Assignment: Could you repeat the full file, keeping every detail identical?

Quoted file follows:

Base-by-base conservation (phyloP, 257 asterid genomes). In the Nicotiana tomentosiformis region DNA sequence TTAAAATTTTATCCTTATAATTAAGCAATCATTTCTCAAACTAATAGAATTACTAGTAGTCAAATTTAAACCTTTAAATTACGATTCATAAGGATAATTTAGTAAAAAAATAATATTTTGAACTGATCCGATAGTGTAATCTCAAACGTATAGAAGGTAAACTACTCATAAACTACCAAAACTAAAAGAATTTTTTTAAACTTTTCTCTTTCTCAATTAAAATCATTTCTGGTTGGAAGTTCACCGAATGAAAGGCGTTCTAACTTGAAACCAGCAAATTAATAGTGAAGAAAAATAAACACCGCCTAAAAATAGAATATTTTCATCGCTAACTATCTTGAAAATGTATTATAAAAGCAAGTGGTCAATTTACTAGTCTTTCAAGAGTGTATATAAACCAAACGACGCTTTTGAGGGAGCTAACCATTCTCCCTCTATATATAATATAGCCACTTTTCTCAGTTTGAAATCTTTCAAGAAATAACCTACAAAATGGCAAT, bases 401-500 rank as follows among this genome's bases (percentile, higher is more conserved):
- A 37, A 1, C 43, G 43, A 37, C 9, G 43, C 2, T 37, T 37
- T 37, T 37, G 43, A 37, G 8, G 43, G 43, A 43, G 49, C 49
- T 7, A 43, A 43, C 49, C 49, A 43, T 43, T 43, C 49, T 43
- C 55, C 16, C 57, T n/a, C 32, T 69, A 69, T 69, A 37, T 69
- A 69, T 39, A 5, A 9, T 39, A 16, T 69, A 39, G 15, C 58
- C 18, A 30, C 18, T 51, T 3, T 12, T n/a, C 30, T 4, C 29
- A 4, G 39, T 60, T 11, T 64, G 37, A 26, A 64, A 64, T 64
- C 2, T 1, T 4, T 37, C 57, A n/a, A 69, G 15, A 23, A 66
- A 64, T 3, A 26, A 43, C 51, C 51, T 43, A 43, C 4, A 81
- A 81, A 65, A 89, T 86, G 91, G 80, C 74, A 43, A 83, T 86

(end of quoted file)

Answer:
Base-by-base conservation (phyloP, 257 asterid genomes). In the Nicotiana tomentosiformis region DNA sequence TTAAAATTTTATCCTTATAATTAAGCAATCATTTCTCAAACTAATAGAATTACTAGTAGTCAAATTTAAACCTTTAAATTACGATTCATAAGGATAATTTAGTAAAAAAATAATATTTTGAACTGATCCGATAGTGTAATCTCAAACGTATAGAAGGTAAACTACTCATAAACTACCAAAACTAAAAGAATTTTTTTAAACTTTTCTCTTTCTCAATTAAAATCATTTCTGGTTGGAAGTTCACCGAATGAAAGGCGTTCTAACTTGAAACCAGCAAATTAATAGTGAAGAAAAATAAACACCGCCTAAAAATAGAATATTTTCATCGCTAACTATCTTGAAAATGTATTATAAAAGCAAGTGGTCAATTTACTAGTCTTTCAAGAGTGTATATAAACCAAACGACGCTTTTGAGGGAGCTAACCATTCTCCCTCTATATATAATATAGCCACTTTTCTCAGTTTGAAATCTTTCAAGAAATAACCTACAAAATGGCAAT, bases 401-500 rank as follows among this genome's bases (percentile, higher is more conserved):
- A 37, A 1, C 43, G 43, A 37, C 9, G 43, C 2, T 37, T 37
- T 37, T 37, G 43, A 37, G 8, G 43, G 43, A 43, G 49, C 49
- T 7, A 43, A 43, C 49, C 49, A 43, T 43, T 43, C 49, T 43
- C 55, C 16, C 57, T n/a, C 32, T 69, A 69, T 69, A 37, T 69
- A 69, T 39, A 5, A 9, T 39, A 16, T 69, A 39, G 15, C 58
- C 18, A 30, C 18, T 51, T 3, T 12, T n/a, C 30, T 4, C 29
- A 4, G 39, T 60, T 11, T 64, G 37, A 26, A 64, A 64, T 64
- C 2, T 1, T 4, T 37, C 57, A n/a, A 69, G 15, A 23, A 66
- A 64, T 3, A 26, A 43, C 51, C 51, T 43, A 43, C 4, A 81
- A 81, A 65, A 89, T 86, G 91, G 80, C 74, A 43, A 83, T 86